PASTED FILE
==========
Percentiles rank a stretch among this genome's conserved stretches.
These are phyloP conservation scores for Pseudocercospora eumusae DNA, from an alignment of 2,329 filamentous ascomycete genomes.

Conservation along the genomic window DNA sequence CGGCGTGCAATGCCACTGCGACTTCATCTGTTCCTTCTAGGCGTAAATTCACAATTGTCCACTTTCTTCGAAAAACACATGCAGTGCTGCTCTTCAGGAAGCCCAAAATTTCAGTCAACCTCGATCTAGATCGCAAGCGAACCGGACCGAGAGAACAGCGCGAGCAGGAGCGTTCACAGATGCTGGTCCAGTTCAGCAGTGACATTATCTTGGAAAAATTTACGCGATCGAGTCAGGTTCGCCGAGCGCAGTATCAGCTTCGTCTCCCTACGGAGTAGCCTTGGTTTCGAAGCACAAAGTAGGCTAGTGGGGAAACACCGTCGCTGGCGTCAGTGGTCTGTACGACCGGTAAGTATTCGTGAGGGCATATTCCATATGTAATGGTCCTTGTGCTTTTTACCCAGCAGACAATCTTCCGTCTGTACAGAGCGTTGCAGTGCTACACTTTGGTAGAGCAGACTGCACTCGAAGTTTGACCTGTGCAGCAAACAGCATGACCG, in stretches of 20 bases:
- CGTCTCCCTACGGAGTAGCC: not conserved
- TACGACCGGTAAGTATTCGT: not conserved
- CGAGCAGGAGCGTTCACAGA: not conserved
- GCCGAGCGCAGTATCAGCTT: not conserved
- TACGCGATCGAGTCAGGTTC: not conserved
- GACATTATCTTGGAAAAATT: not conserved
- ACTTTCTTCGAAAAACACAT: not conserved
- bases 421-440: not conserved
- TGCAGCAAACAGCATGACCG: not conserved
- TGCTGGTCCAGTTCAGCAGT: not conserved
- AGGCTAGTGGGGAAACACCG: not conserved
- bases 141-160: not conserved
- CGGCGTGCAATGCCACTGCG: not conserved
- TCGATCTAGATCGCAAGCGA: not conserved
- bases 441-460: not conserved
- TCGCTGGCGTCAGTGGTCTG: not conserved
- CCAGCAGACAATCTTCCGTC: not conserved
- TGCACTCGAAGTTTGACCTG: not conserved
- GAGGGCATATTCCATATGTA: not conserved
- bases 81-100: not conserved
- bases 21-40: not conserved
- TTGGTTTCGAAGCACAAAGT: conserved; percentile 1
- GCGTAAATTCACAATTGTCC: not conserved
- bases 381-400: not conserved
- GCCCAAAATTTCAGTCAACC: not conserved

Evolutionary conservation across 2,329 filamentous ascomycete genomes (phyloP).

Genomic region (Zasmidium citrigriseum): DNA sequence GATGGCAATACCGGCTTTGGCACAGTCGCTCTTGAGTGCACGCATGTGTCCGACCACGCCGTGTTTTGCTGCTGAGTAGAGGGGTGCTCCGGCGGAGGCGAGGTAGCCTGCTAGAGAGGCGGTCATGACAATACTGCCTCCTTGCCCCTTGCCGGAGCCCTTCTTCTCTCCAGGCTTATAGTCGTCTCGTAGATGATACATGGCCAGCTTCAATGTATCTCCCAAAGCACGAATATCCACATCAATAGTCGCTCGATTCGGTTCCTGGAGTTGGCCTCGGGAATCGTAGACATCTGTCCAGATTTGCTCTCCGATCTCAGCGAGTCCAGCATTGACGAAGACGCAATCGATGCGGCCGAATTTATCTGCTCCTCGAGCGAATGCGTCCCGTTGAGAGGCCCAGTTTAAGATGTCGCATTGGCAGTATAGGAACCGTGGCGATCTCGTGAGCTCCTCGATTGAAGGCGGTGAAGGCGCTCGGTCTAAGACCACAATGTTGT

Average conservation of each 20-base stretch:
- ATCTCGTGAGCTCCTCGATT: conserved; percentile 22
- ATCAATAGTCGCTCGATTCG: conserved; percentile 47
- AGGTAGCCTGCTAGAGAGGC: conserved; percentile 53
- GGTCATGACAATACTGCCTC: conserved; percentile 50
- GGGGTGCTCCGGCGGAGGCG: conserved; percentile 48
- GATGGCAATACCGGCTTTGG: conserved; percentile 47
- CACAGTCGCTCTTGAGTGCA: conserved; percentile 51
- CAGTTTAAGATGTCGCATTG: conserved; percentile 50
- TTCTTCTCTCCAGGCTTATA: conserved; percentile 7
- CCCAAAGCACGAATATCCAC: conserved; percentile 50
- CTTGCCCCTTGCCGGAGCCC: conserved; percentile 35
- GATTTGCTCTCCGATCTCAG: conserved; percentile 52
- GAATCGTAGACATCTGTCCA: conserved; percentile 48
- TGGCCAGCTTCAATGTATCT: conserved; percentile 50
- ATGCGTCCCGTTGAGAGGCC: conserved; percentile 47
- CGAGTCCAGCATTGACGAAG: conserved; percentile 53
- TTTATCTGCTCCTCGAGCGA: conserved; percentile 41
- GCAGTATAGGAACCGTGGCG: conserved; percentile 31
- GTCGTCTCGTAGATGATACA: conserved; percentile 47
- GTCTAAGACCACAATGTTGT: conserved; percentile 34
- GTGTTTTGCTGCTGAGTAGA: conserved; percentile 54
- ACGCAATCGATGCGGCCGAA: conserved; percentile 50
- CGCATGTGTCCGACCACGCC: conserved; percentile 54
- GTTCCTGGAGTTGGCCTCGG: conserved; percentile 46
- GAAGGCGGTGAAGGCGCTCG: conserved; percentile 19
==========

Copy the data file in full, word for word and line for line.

Percentiles rank a stretch among this genome's conserved stretches.
These are phyloP conservation scores for Pseudocercospora eumusae DNA, from an alignment of 2,329 filamentous ascomycete genomes.

Conservation along the genomic window DNA sequence CGGCGTGCAATGCCACTGCGACTTCATCTGTTCCTTCTAGGCGTAAATTCACAATTGTCCACTTTCTTCGAAAAACACATGCAGTGCTGCTCTTCAGGAAGCCCAAAATTTCAGTCAACCTCGATCTAGATCGCAAGCGAACCGGACCGAGAGAACAGCGCGAGCAGGAGCGTTCACAGATGCTGGTCCAGTTCAGCAGTGACATTATCTTGGAAAAATTTACGCGATCGAGTCAGGTTCGCCGAGCGCAGTATCAGCTTCGTCTCCCTACGGAGTAGCCTTGGTTTCGAAGCACAAAGTAGGCTAGTGGGGAAACACCGTCGCTGGCGTCAGTGGTCTGTACGACCGGTAAGTATTCGTGAGGGCATATTCCATATGTAATGGTCCTTGTGCTTTTTACCCAGCAGACAATCTTCCGTCTGTACAGAGCGTTGCAGTGCTACACTTTGGTAGAGCAGACTGCACTCGAAGTTTGACCTGTGCAGCAAACAGCATGACCG, in stretches of 20 bases:
- CGTCTCCCTACGGAGTAGCC: not conserved
- TACGACCGGTAAGTATTCGT: not conserved
- CGAGCAGGAGCGTTCACAGA: not conserved
- GCCGAGCGCAGTATCAGCTT: not conserved
- TACGCGATCGAGTCAGGTTC: not conserved
- GACATTATCTTGGAAAAATT: not conserved
- ACTTTCTTCGAAAAACACAT: not conserved
- bases 421-440: not conserved
- TGCAGCAAACAGCATGACCG: not conserved
- TGCTGGTCCAGTTCAGCAGT: not conserved
- AGGCTAGTGGGGAAACACCG: not conserved
- bases 141-160: not conserved
- CGGCGTGCAATGCCACTGCG: not conserved
- TCGATCTAGATCGCAAGCGA: not conserved
- bases 441-460: not conserved
- TCGCTGGCGTCAGTGGTCTG: not conserved
- CCAGCAGACAATCTTCCGTC: not conserved
- TGCACTCGAAGTTTGACCTG: not conserved
- GAGGGCATATTCCATATGTA: not conserved
- bases 81-100: not conserved
- bases 21-40: not conserved
- TTGGTTTCGAAGCACAAAGT: conserved; percentile 1
- GCGTAAATTCACAATTGTCC: not conserved
- bases 381-400: not conserved
- GCCCAAAATTTCAGTCAACC: not conserved

Evolutionary conservation across 2,329 filamentous ascomycete genomes (phyloP).

Genomic region (Zasmidium citrigriseum): DNA sequence GATGGCAATACCGGCTTTGGCACAGTCGCTCTTGAGTGCACGCATGTGTCCGACCACGCCGTGTTTTGCTGCTGAGTAGAGGGGTGCTCCGGCGGAGGCGAGGTAGCCTGCTAGAGAGGCGGTCATGACAATACTGCCTCCTTGCCCCTTGCCGGAGCCCTTCTTCTCTCCAGGCTTATAGTCGTCTCGTAGATGATACATGGCCAGCTTCAATGTATCTCCCAAAGCACGAATATCCACATCAATAGTCGCTCGATTCGGTTCCTGGAGTTGGCCTCGGGAATCGTAGACATCTGTCCAGATTTGCTCTCCGATCTCAGCGAGTCCAGCATTGACGAAGACGCAATCGATGCGGCCGAATTTATCTGCTCCTCGAGCGAATGCGTCCCGTTGAGAGGCCCAGTTTAAGATGTCGCATTGGCAGTATAGGAACCGTGGCGATCTCGTGAGCTCCTCGATTGAAGGCGGTGAAGGCGCTCGGTCTAAGACCACAATGTTGT

Average conservation of each 20-base stretch:
- ATCTCGTGAGCTCCTCGATT: conserved; percentile 22
- ATCAATAGTCGCTCGATTCG: conserved; percentile 47
- AGGTAGCCTGCTAGAGAGGC: conserved; percentile 53
- GGTCATGACAATACTGCCTC: conserved; percentile 50
- GGGGTGCTCCGGCGGAGGCG: conserved; percentile 48
- GATGGCAATACCGGCTTTGG: conserved; percentile 47
- CACAGTCGCTCTTGAGTGCA: conserved; percentile 51
- CAGTTTAAGATGTCGCATTG: conserved; percentile 50
- TTCTTCTCTCCAGGCTTATA: conserved; percentile 7
- CCCAAAGCACGAATATCCAC: conserved; percentile 50
- CTTGCCCCTTGCCGGAGCCC: conserved; percentile 35
- GATTTGCTCTCCGATCTCAG: conserved; percentile 52
- GAATCGTAGACATCTGTCCA: conserved; percentile 48
- TGGCCAGCTTCAATGTATCT: conserved; percentile 50
- ATGCGTCCCGTTGAGAGGCC: conserved; percentile 47
- CGAGTCCAGCATTGACGAAG: conserved; percentile 53
- TTTATCTGCTCCTCGAGCGA: conserved; percentile 41
- GCAGTATAGGAACCGTGGCG: conserved; percentile 31
- GTCGTCTCGTAGATGATACA: conserved; percentile 47
- GTCTAAGACCACAATGTTGT: conserved; percentile 34
- GTGTTTTGCTGCTGAGTAGA: conserved; percentile 54
- ACGCAATCGATGCGGCCGAA: conserved; percentile 50
- CGCATGTGTCCGACCACGCC: conserved; percentile 54
- GTTCCTGGAGTTGGCCTCGG: conserved; percentile 46
- GAAGGCGGTGAAGGCGCTCG: conserved; percentile 19